Tag Archives: Downtown Wichita revitalization

Articles about the redevelopment of downtown Wichita and its impact on the economic freedom of Wichitans.

Downtown Wichita parking plan at odds with revitalization goals

Currently, Wichita is struggling to find enough parking spots downtown to meet the demand expected to be created by the new Intrust Bank Arena. It’s been a contentious issue, with many Wichitans skeptical of the city’s ability to supply enough parking at prices that people are willing to pay for.

But did you know that there is likely to be fewer parking spots in downtown Wichita if the firm likely to lead downtown revitalization planning has its way?

Here are a few excerpts from the proposal submitted by Goody Clancy, the firm the city is likely to choose to lead the planning process:

Because transit, walking and biking will be viable options, less parking will be needed. … Parking policy will also unlock opportunity to redevelop parking lots … The effects of visionary choices such as increasing downtown residential development, expanding transit service, and constraining parking supplies will be investigated. … A sound and coordinated approach, encompassing economics, engineering and urban design, is needed to free up existing parking lots for redevelopment. (emphasis added)

I wonder: do city leaders know that their herculean effort to develop more parking downtown is an obstacle to downtown Wichita revitalization?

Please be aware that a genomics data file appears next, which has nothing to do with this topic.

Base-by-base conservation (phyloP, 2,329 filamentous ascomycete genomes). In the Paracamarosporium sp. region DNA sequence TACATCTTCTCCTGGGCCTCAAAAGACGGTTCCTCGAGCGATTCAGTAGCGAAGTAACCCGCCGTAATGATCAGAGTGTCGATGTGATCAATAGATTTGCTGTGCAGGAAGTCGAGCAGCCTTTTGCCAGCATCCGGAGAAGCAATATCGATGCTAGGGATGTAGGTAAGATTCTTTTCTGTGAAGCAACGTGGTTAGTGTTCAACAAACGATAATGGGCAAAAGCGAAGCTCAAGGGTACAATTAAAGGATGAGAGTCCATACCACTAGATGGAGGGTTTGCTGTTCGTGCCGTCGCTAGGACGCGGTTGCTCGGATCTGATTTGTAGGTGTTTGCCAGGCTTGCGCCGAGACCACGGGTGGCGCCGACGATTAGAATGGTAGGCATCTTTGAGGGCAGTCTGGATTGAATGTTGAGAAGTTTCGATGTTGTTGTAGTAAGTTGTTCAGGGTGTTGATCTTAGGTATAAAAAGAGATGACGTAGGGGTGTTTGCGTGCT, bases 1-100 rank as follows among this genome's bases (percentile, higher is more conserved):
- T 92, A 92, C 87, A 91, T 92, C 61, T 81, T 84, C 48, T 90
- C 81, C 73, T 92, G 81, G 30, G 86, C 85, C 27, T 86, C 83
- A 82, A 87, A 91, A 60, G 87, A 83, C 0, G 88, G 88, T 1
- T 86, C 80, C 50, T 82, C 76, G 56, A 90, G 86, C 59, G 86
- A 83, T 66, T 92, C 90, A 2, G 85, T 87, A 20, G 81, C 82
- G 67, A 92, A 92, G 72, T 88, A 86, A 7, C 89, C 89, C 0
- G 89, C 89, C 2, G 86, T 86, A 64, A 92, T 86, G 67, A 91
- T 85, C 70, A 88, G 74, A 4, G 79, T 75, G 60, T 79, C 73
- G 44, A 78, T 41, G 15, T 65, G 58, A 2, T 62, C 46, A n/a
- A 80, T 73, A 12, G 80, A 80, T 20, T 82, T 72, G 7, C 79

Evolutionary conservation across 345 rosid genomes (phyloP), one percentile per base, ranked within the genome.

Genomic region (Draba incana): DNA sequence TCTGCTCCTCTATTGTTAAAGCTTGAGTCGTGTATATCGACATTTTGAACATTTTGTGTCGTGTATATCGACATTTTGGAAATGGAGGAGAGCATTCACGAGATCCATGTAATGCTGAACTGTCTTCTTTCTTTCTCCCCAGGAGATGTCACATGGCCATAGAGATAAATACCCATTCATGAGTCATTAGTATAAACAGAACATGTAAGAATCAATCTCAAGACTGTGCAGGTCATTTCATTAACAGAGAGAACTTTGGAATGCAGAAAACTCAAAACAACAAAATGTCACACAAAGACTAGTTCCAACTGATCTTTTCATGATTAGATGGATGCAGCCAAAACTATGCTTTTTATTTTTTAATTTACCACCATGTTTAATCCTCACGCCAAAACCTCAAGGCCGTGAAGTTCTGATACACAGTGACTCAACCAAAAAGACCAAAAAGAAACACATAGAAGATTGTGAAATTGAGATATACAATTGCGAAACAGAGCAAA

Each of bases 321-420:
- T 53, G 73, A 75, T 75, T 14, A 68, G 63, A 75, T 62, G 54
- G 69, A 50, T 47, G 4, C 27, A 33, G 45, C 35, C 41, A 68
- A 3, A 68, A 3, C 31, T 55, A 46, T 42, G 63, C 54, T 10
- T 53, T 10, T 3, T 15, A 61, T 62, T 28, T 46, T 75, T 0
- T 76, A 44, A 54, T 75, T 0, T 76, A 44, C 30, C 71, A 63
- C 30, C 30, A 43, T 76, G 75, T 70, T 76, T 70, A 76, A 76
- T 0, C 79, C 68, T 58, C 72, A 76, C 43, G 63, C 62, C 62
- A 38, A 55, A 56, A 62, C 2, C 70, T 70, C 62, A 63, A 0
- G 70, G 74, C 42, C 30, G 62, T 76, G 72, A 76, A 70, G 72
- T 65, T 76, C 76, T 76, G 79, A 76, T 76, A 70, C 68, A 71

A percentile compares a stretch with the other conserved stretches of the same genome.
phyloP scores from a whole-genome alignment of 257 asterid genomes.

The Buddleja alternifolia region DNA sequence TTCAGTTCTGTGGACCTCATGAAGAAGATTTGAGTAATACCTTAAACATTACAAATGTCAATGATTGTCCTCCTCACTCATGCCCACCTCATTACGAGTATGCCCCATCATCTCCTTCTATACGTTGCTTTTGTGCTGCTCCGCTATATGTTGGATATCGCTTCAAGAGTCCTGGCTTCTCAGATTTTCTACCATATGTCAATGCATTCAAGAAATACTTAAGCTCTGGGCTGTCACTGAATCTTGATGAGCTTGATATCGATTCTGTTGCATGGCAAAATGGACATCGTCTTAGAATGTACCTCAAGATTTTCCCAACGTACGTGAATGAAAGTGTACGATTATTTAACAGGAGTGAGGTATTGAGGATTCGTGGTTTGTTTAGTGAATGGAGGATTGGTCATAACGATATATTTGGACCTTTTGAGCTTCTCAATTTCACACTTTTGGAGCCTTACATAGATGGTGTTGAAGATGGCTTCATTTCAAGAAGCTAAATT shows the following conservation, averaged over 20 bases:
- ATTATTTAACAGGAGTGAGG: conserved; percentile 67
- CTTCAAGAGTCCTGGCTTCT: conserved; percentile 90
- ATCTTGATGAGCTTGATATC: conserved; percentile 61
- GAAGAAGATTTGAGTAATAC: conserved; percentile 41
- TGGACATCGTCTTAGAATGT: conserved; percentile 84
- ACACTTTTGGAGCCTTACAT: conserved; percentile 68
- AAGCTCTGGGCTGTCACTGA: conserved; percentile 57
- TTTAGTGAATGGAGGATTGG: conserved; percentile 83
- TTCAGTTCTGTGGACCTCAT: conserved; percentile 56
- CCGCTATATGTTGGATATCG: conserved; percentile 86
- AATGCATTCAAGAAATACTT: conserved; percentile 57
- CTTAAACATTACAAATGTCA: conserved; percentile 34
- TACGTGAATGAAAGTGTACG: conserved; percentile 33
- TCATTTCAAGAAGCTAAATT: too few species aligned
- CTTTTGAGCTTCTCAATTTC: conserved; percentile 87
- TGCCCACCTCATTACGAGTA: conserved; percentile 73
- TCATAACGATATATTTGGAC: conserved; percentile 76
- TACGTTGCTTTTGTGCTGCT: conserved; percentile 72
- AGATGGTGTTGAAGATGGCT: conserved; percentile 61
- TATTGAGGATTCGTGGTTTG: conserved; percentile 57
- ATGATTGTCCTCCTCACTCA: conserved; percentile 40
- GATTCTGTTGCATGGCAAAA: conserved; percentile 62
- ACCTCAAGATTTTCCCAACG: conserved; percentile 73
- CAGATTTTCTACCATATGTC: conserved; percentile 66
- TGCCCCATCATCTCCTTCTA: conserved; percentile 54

Wichita’s Waterwalk failure breeds skepticism

A recent Wichita Eagle editorial starts with this: “Seven years into a project that was supposed to give Wichita a grand gathering place full of shops, restaurants and night spots as well as offices and condos, some City Council members and citizens remain skeptical at best about WaterWalk’s ability to deliver on its big promises. … True, the skepticism to date is richly deserved.”

The editorial goes on to report that public investment in this project has risen to $41 million. I don’t know if this figure includes long-term land leases for $1 per year.

In any case, there’s little to show for this investment. Even the proposal for the redevelopment of downtown Wichita from the planning firm Goody Clancy realizes that WaterWalk is a failure:

Indeed, Water Walk might be struggling to fill its space because it has, simply put, hit a ceiling: it is focusing on food and fun, and perhaps there is room for only one such district (Old Town) in Downtown Wichita. The Arena could help in this regard, but until the publicly subsidized Water Walk is a rousing success, it might not make sense to split the pie still further.